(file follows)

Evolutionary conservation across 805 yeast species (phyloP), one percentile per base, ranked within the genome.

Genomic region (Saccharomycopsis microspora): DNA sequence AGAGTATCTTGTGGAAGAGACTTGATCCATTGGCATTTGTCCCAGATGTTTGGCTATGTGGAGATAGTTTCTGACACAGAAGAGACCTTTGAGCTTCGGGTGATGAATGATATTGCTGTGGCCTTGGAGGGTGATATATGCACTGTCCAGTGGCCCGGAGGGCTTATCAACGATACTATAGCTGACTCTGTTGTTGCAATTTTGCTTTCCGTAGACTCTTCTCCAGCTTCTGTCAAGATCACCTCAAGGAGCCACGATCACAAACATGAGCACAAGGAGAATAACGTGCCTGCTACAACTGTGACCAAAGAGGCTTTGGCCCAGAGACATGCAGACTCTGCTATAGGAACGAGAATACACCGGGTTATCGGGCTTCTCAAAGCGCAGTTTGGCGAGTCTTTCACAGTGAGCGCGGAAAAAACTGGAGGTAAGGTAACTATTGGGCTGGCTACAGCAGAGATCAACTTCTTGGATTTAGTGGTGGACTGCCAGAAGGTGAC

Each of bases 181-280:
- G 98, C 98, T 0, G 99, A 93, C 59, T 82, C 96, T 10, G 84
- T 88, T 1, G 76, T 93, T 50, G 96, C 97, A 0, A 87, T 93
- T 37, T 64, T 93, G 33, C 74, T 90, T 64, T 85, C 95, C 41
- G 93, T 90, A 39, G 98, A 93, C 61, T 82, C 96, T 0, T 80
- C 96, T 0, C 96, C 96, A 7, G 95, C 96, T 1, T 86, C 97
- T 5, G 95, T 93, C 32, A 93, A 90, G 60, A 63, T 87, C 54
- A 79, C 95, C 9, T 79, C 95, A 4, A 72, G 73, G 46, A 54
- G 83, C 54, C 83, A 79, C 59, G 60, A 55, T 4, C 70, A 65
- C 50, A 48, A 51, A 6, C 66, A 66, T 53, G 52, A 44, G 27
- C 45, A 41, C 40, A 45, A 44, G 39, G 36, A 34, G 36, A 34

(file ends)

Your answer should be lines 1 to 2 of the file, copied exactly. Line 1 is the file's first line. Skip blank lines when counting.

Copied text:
Evolutionary conservation across 805 yeast species (phyloP), one percentile per base, ranked within the genome.

Genomic region (Saccharomycopsis microspora): DNA sequence AGAGTATCTTGTGGAAGAGACTTGATCCATTGGCATTTGTCCCAGATGTTTGGCTATGTGGAGATAGTTTCTGACACAGAAGAGACCTTTGAGCTTCGGGTGATGAATGATATTGCTGTGGCCTTGGAGGGTGATATATGCACTGTCCAGTGGCCCGGAGGGCTTATCAACGATACTATAGCTGACTCTGTTGTTGCAATTTTGCTTTCCGTAGACTCTTCTCCAGCTTCTGTCAAGATCACCTCAAGGAGCCACGATCACAAACATGAGCACAAGGAGAATAACGTGCCTGCTACAACTGTGACCAAAGAGGCTTTGGCCCAGAGACATGCAGACTCTGCTATAGGAACGAGAATACACCGGGTTATCGGGCTTCTCAAAGCGCAGTTTGGCGAGTCTTTCACAGTGAGCGCGGAAAAAACTGGAGGTAAGGTAACTATTGGGCTGGCTACAGCAGAGATCAACTTCTTGGATTTAGTGGTGGACTGCCAGAAGGTGAC